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Chapter 25: Keynes's Political Economy

In The General Theory, Keynes set forth a unique politico-economic sociology, dividing the population of each country into several rigidly separated economic classes, each with its own behavioral laws and characteristics, each carrying its own implicit moral evaluation. First, there is the mass of consumers: dumb, robotic, their behavior fixed and totally determined by external forces. In Keynes’s assertion, the main force is a rigid proportion of their total income, namely, their determined “consumption function.”

Second, there is a subset of consumers, an eternal problem for mankind: the insufferably bourgeois savers, those who practice the solid puritan virtues of thrift and farsightedness, those whom Keynes, the would-be aristocrat, despised all of his life. All previous economists, certainly including Keynes’s forbears Smith, Ricardo, and Marshall, had lauded thrifty savers as building up long-term capital and therefore as responsible for enormous long-term improvements in consumers’ standard of living. But Keynes, in a feat of prestidigitation, severed the evident link between savings and investment, claiming instead that the two are unrelated.

In fact, he wrote, savings are a drag on the system; they “leak out” of the spending stream, thereby causing recession and unemployment. Hence Keynes, like Mandeville in the early eighteenth century, was able to condemn thrift and savings; he had finally gotten his revenge on the bourgeoisie.

By also severing interest returns from the price of time or from the real economy and by making it only a monetary phenomenon, Keynes was able to advocate, as a linchpin of his basic political program, the “euthanasia of the rentier” class: that is, the state’s expanding the quantity of money enough so as to drive down the rate of interest to zero, thereby at last wiping out the hated creditors. It should be noted that Keynes did not want to wipe out investment: on the contrary, he maintained that savings and investment were separate phenomena. Thus, he could advocate driving down the rate of the interest to zero as a means of maximizing investment while minimizing (if not eradicating) savings.

Since he claimed that interest was purely a monetary phenomenon, Keynes could then also sever the existence of an interest rate from the scarcity of capital. Indeed, he believed that capital is not really scarce at all. Thus, Keynes stated that his preferred society “would mean the euthanasia of the rentier, and consequently, the euthanasia of the cumulative oppressive power of the capitalist to exploit the scarcity-value of capital.”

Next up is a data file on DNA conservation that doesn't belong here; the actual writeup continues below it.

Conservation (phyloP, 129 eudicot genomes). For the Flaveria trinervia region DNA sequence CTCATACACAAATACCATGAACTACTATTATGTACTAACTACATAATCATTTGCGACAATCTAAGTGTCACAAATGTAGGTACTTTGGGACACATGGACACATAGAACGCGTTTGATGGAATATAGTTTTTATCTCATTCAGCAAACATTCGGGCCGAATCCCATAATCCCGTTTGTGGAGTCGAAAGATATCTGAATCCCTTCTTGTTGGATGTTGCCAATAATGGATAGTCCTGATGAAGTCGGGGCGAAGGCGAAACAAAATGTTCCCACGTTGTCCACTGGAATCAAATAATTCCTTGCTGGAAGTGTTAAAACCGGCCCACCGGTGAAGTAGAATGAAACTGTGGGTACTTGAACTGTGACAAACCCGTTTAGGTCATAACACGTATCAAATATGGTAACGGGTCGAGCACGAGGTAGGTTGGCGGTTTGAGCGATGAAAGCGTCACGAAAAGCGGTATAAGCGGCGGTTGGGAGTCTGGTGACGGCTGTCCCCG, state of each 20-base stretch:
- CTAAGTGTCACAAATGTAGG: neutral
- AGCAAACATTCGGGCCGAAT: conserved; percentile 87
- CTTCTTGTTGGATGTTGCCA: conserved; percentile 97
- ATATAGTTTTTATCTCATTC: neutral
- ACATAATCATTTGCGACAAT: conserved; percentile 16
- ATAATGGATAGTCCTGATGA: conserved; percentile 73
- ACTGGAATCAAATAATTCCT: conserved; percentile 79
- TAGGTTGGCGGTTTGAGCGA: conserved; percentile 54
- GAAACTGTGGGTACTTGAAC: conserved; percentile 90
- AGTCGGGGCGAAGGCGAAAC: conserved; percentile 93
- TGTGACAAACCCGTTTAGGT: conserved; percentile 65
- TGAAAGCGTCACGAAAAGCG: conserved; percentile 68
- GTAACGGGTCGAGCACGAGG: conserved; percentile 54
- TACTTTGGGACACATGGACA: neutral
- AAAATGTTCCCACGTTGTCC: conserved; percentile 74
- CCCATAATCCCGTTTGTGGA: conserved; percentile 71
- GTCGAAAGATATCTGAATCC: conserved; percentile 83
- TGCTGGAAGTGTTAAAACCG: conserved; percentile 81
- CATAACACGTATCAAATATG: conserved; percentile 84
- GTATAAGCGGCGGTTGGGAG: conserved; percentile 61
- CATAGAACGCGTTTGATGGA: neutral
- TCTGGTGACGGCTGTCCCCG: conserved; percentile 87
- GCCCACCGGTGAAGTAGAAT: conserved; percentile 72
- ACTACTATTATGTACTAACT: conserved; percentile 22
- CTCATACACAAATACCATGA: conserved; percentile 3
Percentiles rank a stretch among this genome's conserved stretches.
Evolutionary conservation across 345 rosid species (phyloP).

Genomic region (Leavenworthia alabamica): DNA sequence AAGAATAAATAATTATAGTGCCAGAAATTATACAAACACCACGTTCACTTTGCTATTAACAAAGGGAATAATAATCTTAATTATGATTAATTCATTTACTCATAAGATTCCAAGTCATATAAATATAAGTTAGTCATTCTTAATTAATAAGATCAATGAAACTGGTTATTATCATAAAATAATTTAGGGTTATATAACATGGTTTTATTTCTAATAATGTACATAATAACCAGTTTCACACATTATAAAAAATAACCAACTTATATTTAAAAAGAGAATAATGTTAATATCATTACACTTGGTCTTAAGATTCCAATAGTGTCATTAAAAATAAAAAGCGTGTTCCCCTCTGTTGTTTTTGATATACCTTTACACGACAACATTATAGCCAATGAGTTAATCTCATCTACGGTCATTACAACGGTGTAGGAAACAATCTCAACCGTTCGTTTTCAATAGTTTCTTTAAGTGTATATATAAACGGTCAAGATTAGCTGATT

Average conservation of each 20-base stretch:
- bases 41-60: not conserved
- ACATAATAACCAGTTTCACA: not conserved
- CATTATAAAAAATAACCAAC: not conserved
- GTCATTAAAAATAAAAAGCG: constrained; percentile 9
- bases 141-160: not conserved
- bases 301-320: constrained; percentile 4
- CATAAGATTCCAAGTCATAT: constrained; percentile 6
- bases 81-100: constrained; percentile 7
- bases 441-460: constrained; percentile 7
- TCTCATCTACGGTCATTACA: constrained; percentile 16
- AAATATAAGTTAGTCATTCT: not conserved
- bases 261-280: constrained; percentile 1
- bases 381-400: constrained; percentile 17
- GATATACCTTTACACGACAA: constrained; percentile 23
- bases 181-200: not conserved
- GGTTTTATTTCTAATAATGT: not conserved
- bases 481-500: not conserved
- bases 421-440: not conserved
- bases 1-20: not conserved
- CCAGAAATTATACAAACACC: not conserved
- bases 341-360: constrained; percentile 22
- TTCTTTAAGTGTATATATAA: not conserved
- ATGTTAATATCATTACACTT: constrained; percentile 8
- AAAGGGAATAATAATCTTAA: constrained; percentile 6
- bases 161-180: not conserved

But capital is not really scarce: “Interest today rewards no genuine sacrifice, any more than does the rent of land. The owner of capital can obtain interest because capital is scarce, just as the owner of land can obtain rent because land is scarce. But whilst there may be intrinsic reasons for the scarcity of land, there are no intrinsic reasons for the scarcity of capital.” Therefore, “we might aim in practice … at an increase in the volume of capital until it ceases to be scarce, so that the functionless investor [the rentier] will no longer receive a bonus.” Keynes made it clear that he looked forward to a gradual annihilation of the “functionless” rentier, rather than to any sort of sudden upheaval.1

Keynes then came to the third economic class, to whom he was somewhat better disposed: the investors. In contrast to the passive and robotic consumers, investors are not determined by an external mathematical function. On the contrary, they are brimful of free will and active dynamism. They are also not an evil drag on the economic machinery, as are the savers. They are important contributors to everyone’s welfare.

But, alas, there is a hitch. Even though dynamic and full of free will, investors are erratic creatures of their own moods and whims. They are, in short, productive but irrational. They are driven by psychological moods and “animal spirits.” When investors are feeling their oats and their animal spirits are high, they invest heavily, but too much; overly optimistic, they spend too much and bring about inflation. But Keynes, especially in The General Theory, was not really interested in inflation; he was concerned about unemployment and recession, caused, in his starkly superficial view, by pessimistic moods, loss of animal spirits, and hence underinvestment.

The capitalist system is, accordingly, in a state of inherent macroinstability. Perhaps the market economy does well enough on the micro-, supply-and-demand level. But in the macro world, it is afloat with no rudder; there is no internal mechanism to keep its aggregate spending from being either too low or too high, hence causing recession and unemployment or inflation.

Interestingly enough, Keynes came to this interpretation of the business cycle as a good Marshallian. Ricardo and his followers of the Currency school correctly believed that business cycles are generated by expansions and contractions of bank credit and the money supply, as generated by a central bank, whereas their opponents in the Banking school believed that expansions of bank money and credit were merely passive effects of booms and busts and that the real cause of business cycles was fluctuation in business speculation and expectations of profit—an explanation very close to Pigou’s later theory of psychological mood swings and to Keynes’s focus on animal spirits.

John Stuart Mill had been a faithful Ricardian except in this one crucial area. Following his father, Mill had adopted the Banking school’s causal theory of business cycles, which was then adopted by Marshall.2

To develop a way out, Keynes presented a fourth class of society. Unlike the robotic and ignorant consumers, this group is described as full of free will, activism, and knowledge of economic affairs. And unlike the hapless investors, they are not irrational folk, subject to mood swings and animal spirits; on the contrary, they are supremely rational as well as knowledgeable, able to plan best for society in the present as well as in the future.